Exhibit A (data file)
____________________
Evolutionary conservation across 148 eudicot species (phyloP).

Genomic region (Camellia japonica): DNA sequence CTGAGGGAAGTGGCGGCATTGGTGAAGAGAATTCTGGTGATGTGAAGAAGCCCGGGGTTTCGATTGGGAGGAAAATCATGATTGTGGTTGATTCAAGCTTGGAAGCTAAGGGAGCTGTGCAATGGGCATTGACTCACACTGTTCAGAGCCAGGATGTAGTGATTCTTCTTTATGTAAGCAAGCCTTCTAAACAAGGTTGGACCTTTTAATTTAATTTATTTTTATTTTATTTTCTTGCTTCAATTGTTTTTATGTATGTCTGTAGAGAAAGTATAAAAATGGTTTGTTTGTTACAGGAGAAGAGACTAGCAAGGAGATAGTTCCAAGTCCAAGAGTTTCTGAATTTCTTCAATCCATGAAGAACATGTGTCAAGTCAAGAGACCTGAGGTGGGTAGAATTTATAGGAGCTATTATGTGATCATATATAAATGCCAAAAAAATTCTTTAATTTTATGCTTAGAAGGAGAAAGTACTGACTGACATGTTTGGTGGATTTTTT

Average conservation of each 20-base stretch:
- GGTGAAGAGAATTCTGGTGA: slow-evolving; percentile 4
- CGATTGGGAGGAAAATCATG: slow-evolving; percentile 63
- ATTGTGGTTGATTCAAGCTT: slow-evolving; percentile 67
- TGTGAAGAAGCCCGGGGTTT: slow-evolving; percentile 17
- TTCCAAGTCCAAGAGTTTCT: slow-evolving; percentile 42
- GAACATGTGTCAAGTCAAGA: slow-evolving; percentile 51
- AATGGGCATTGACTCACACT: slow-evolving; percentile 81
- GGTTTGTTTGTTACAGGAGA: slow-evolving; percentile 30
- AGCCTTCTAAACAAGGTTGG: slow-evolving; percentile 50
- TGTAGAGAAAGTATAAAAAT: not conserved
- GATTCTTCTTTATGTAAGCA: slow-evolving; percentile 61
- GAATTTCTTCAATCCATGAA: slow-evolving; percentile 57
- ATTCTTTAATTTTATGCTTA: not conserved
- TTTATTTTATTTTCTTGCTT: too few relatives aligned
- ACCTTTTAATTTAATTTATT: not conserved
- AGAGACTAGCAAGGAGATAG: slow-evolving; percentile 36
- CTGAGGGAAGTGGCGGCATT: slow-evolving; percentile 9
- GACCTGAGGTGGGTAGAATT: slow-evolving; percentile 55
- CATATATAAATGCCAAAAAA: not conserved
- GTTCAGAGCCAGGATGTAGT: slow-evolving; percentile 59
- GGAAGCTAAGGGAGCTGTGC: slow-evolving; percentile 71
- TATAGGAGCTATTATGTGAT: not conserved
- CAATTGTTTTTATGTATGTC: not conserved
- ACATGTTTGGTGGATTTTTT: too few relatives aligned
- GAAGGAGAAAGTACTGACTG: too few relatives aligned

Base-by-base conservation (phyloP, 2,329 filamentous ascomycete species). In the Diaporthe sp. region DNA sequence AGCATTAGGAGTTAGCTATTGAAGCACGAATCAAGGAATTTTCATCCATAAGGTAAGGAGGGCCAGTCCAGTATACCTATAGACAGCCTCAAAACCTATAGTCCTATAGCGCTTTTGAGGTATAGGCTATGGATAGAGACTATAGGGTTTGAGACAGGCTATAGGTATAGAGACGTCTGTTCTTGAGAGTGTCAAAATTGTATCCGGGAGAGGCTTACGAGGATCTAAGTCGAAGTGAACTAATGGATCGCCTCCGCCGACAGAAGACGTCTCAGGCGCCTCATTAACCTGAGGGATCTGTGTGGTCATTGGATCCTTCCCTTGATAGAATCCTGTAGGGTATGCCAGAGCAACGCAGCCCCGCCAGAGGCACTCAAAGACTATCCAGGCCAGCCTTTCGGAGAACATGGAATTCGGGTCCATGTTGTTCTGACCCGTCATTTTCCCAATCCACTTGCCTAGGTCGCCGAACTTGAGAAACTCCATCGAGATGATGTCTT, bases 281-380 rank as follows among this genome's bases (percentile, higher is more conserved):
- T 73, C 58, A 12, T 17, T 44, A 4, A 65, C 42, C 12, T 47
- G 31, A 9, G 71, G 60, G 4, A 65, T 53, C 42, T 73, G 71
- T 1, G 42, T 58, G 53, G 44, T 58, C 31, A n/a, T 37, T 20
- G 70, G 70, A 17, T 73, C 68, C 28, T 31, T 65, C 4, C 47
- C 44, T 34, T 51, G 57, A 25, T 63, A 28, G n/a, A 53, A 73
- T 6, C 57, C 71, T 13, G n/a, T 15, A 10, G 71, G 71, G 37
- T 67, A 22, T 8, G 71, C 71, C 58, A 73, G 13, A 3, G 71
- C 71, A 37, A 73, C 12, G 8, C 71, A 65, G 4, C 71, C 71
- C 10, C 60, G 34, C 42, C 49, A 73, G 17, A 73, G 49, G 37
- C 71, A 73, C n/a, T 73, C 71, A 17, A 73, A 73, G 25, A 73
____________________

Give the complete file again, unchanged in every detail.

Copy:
Evolutionary conservation across 148 eudicot species (phyloP).

Genomic region (Camellia japonica): DNA sequence CTGAGGGAAGTGGCGGCATTGGTGAAGAGAATTCTGGTGATGTGAAGAAGCCCGGGGTTTCGATTGGGAGGAAAATCATGATTGTGGTTGATTCAAGCTTGGAAGCTAAGGGAGCTGTGCAATGGGCATTGACTCACACTGTTCAGAGCCAGGATGTAGTGATTCTTCTTTATGTAAGCAAGCCTTCTAAACAAGGTTGGACCTTTTAATTTAATTTATTTTTATTTTATTTTCTTGCTTCAATTGTTTTTATGTATGTCTGTAGAGAAAGTATAAAAATGGTTTGTTTGTTACAGGAGAAGAGACTAGCAAGGAGATAGTTCCAAGTCCAAGAGTTTCTGAATTTCTTCAATCCATGAAGAACATGTGTCAAGTCAAGAGACCTGAGGTGGGTAGAATTTATAGGAGCTATTATGTGATCATATATAAATGCCAAAAAAATTCTTTAATTTTATGCTTAGAAGGAGAAAGTACTGACTGACATGTTTGGTGGATTTTTT

Average conservation of each 20-base stretch:
- GGTGAAGAGAATTCTGGTGA: slow-evolving; percentile 4
- CGATTGGGAGGAAAATCATG: slow-evolving; percentile 63
- ATTGTGGTTGATTCAAGCTT: slow-evolving; percentile 67
- TGTGAAGAAGCCCGGGGTTT: slow-evolving; percentile 17
- TTCCAAGTCCAAGAGTTTCT: slow-evolving; percentile 42
- GAACATGTGTCAAGTCAAGA: slow-evolving; percentile 51
- AATGGGCATTGACTCACACT: slow-evolving; percentile 81
- GGTTTGTTTGTTACAGGAGA: slow-evolving; percentile 30
- AGCCTTCTAAACAAGGTTGG: slow-evolving; percentile 50
- TGTAGAGAAAGTATAAAAAT: not conserved
- GATTCTTCTTTATGTAAGCA: slow-evolving; percentile 61
- GAATTTCTTCAATCCATGAA: slow-evolving; percentile 57
- ATTCTTTAATTTTATGCTTA: not conserved
- TTTATTTTATTTTCTTGCTT: too few relatives aligned
- ACCTTTTAATTTAATTTATT: not conserved
- AGAGACTAGCAAGGAGATAG: slow-evolving; percentile 36
- CTGAGGGAAGTGGCGGCATT: slow-evolving; percentile 9
- GACCTGAGGTGGGTAGAATT: slow-evolving; percentile 55
- CATATATAAATGCCAAAAAA: not conserved
- GTTCAGAGCCAGGATGTAGT: slow-evolving; percentile 59
- GGAAGCTAAGGGAGCTGTGC: slow-evolving; percentile 71
- TATAGGAGCTATTATGTGAT: not conserved
- CAATTGTTTTTATGTATGTC: not conserved
- ACATGTTTGGTGGATTTTTT: too few relatives aligned
- GAAGGAGAAAGTACTGACTG: too few relatives aligned

Base-by-base conservation (phyloP, 2,329 filamentous ascomycete species). In the Diaporthe sp. region DNA sequence AGCATTAGGAGTTAGCTATTGAAGCACGAATCAAGGAATTTTCATCCATAAGGTAAGGAGGGCCAGTCCAGTATACCTATAGACAGCCTCAAAACCTATAGTCCTATAGCGCTTTTGAGGTATAGGCTATGGATAGAGACTATAGGGTTTGAGACAGGCTATAGGTATAGAGACGTCTGTTCTTGAGAGTGTCAAAATTGTATCCGGGAGAGGCTTACGAGGATCTAAGTCGAAGTGAACTAATGGATCGCCTCCGCCGACAGAAGACGTCTCAGGCGCCTCATTAACCTGAGGGATCTGTGTGGTCATTGGATCCTTCCCTTGATAGAATCCTGTAGGGTATGCCAGAGCAACGCAGCCCCGCCAGAGGCACTCAAAGACTATCCAGGCCAGCCTTTCGGAGAACATGGAATTCGGGTCCATGTTGTTCTGACCCGTCATTTTCCCAATCCACTTGCCTAGGTCGCCGAACTTGAGAAACTCCATCGAGATGATGTCTT, bases 281-380 rank as follows among this genome's bases (percentile, higher is more conserved):
- T 73, C 58, A 12, T 17, T 44, A 4, A 65, C 42, C 12, T 47
- G 31, A 9, G 71, G 60, G 4, A 65, T 53, C 42, T 73, G 71
- T 1, G 42, T 58, G 53, G 44, T 58, C 31, A n/a, T 37, T 20
- G 70, G 70, A 17, T 73, C 68, C 28, T 31, T 65, C 4, C 47
- C 44, T 34, T 51, G 57, A 25, T 63, A 28, G n/a, A 53, A 73
- T 6, C 57, C 71, T 13, G n/a, T 15, A 10, G 71, G 71, G 37
- T 67, A 22, T 8, G 71, C 71, C 58, A 73, G 13, A 3, G 71
- C 71, A 37, A 73, C 12, G 8, C 71, A 65, G 4, C 71, C 71
- C 10, C 60, G 34, C 42, C 49, A 73, G 17, A 73, G 49, G 37
- C 71, A 73, C n/a, T 73, C 71, A 17, A 73, A 73, G 25, A 73